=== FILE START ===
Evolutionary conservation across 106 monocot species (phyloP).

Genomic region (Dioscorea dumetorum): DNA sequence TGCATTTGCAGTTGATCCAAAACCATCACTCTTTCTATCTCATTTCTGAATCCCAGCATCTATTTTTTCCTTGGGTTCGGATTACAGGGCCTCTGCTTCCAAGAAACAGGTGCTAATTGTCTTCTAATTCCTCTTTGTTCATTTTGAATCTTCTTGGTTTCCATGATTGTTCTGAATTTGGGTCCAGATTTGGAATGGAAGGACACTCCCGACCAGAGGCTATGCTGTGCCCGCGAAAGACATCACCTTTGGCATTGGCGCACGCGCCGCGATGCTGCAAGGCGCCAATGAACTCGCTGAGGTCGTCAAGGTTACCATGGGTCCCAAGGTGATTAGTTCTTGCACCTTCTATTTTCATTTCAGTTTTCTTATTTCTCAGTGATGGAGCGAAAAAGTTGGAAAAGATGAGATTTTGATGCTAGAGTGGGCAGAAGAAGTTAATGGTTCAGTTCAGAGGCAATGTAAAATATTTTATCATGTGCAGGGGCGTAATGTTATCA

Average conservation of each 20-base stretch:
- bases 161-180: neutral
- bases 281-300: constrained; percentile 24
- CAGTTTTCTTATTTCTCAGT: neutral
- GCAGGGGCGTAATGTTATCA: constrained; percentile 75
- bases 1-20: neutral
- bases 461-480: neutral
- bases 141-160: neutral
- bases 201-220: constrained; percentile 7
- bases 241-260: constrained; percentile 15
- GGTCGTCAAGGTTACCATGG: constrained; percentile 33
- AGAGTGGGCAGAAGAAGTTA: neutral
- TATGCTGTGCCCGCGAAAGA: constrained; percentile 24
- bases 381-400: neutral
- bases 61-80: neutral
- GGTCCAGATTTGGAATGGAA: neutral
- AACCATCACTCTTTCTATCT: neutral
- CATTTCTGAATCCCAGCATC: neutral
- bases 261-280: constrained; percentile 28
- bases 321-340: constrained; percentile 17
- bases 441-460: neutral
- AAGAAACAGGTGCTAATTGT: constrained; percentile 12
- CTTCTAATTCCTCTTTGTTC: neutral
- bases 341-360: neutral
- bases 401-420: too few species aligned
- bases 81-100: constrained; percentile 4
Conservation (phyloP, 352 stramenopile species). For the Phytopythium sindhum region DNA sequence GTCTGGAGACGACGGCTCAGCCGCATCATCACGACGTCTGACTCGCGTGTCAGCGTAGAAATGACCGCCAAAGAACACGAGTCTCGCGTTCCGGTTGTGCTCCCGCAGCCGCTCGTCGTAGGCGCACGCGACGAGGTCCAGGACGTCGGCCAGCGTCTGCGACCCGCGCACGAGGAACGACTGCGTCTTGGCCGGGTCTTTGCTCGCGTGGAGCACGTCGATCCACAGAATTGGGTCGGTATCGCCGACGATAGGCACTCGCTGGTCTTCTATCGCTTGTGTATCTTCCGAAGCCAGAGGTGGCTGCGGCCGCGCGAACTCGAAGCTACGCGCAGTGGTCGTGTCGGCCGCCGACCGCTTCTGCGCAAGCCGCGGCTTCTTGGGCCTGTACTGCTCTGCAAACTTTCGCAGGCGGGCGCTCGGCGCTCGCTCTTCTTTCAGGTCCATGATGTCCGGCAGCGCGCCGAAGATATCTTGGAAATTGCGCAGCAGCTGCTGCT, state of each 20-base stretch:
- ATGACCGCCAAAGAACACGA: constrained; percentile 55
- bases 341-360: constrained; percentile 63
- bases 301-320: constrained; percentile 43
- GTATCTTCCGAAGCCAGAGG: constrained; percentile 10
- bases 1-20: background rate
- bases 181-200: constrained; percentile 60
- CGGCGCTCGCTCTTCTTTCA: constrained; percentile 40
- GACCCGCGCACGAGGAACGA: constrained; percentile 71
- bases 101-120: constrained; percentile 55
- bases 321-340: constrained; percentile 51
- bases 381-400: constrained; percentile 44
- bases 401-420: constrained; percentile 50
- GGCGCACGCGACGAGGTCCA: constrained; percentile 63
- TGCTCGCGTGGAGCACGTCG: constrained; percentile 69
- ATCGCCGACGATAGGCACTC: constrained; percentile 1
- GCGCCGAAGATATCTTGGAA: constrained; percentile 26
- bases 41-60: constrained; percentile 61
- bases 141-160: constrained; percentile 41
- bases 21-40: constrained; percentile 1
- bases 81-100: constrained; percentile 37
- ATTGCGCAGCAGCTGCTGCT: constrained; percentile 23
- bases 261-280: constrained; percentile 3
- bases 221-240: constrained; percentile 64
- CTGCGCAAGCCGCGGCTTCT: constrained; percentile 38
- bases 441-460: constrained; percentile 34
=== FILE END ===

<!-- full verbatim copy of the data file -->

Evolutionary conservation across 106 monocot species (phyloP).

Genomic region (Dioscorea dumetorum): DNA sequence TGCATTTGCAGTTGATCCAAAACCATCACTCTTTCTATCTCATTTCTGAATCCCAGCATCTATTTTTTCCTTGGGTTCGGATTACAGGGCCTCTGCTTCCAAGAAACAGGTGCTAATTGTCTTCTAATTCCTCTTTGTTCATTTTGAATCTTCTTGGTTTCCATGATTGTTCTGAATTTGGGTCCAGATTTGGAATGGAAGGACACTCCCGACCAGAGGCTATGCTGTGCCCGCGAAAGACATCACCTTTGGCATTGGCGCACGCGCCGCGATGCTGCAAGGCGCCAATGAACTCGCTGAGGTCGTCAAGGTTACCATGGGTCCCAAGGTGATTAGTTCTTGCACCTTCTATTTTCATTTCAGTTTTCTTATTTCTCAGTGATGGAGCGAAAAAGTTGGAAAAGATGAGATTTTGATGCTAGAGTGGGCAGAAGAAGTTAATGGTTCAGTTCAGAGGCAATGTAAAATATTTTATCATGTGCAGGGGCGTAATGTTATCA

Average conservation of each 20-base stretch:
- bases 161-180: neutral
- bases 281-300: constrained; percentile 24
- CAGTTTTCTTATTTCTCAGT: neutral
- GCAGGGGCGTAATGTTATCA: constrained; percentile 75
- bases 1-20: neutral
- bases 461-480: neutral
- bases 141-160: neutral
- bases 201-220: constrained; percentile 7
- bases 241-260: constrained; percentile 15
- GGTCGTCAAGGTTACCATGG: constrained; percentile 33
- AGAGTGGGCAGAAGAAGTTA: neutral
- TATGCTGTGCCCGCGAAAGA: constrained; percentile 24
- bases 381-400: neutral
- bases 61-80: neutral
- GGTCCAGATTTGGAATGGAA: neutral
- AACCATCACTCTTTCTATCT: neutral
- CATTTCTGAATCCCAGCATC: neutral
- bases 261-280: constrained; percentile 28
- bases 321-340: constrained; percentile 17
- bases 441-460: neutral
- AAGAAACAGGTGCTAATTGT: constrained; percentile 12
- CTTCTAATTCCTCTTTGTTC: neutral
- bases 341-360: neutral
- bases 401-420: too few species aligned
- bases 81-100: constrained; percentile 4
Conservation (phyloP, 352 stramenopile species). For the Phytopythium sindhum region DNA sequence GTCTGGAGACGACGGCTCAGCCGCATCATCACGACGTCTGACTCGCGTGTCAGCGTAGAAATGACCGCCAAAGAACACGAGTCTCGCGTTCCGGTTGTGCTCCCGCAGCCGCTCGTCGTAGGCGCACGCGACGAGGTCCAGGACGTCGGCCAGCGTCTGCGACCCGCGCACGAGGAACGACTGCGTCTTGGCCGGGTCTTTGCTCGCGTGGAGCACGTCGATCCACAGAATTGGGTCGGTATCGCCGACGATAGGCACTCGCTGGTCTTCTATCGCTTGTGTATCTTCCGAAGCCAGAGGTGGCTGCGGCCGCGCGAACTCGAAGCTACGCGCAGTGGTCGTGTCGGCCGCCGACCGCTTCTGCGCAAGCCGCGGCTTCTTGGGCCTGTACTGCTCTGCAAACTTTCGCAGGCGGGCGCTCGGCGCTCGCTCTTCTTTCAGGTCCATGATGTCCGGCAGCGCGCCGAAGATATCTTGGAAATTGCGCAGCAGCTGCTGCT, state of each 20-base stretch:
- ATGACCGCCAAAGAACACGA: constrained; percentile 55
- bases 341-360: constrained; percentile 63
- bases 301-320: constrained; percentile 43
- GTATCTTCCGAAGCCAGAGG: constrained; percentile 10
- bases 1-20: background rate
- bases 181-200: constrained; percentile 60
- CGGCGCTCGCTCTTCTTTCA: constrained; percentile 40
- GACCCGCGCACGAGGAACGA: constrained; percentile 71
- bases 101-120: constrained; percentile 55
- bases 321-340: constrained; percentile 51
- bases 381-400: constrained; percentile 44
- bases 401-420: constrained; percentile 50
- GGCGCACGCGACGAGGTCCA: constrained; percentile 63
- TGCTCGCGTGGAGCACGTCG: constrained; percentile 69
- ATCGCCGACGATAGGCACTC: constrained; percentile 1
- GCGCCGAAGATATCTTGGAA: constrained; percentile 26
- bases 41-60: constrained; percentile 61
- bases 141-160: constrained; percentile 41
- bases 21-40: constrained; percentile 1
- bases 81-100: constrained; percentile 37
- ATTGCGCAGCAGCTGCTGCT: constrained; percentile 23
- bases 261-280: constrained; percentile 3
- bases 221-240: constrained; percentile 64
- CTGCGCAAGCCGCGGCTTCT: constrained; percentile 38
- bases 441-460: constrained; percentile 34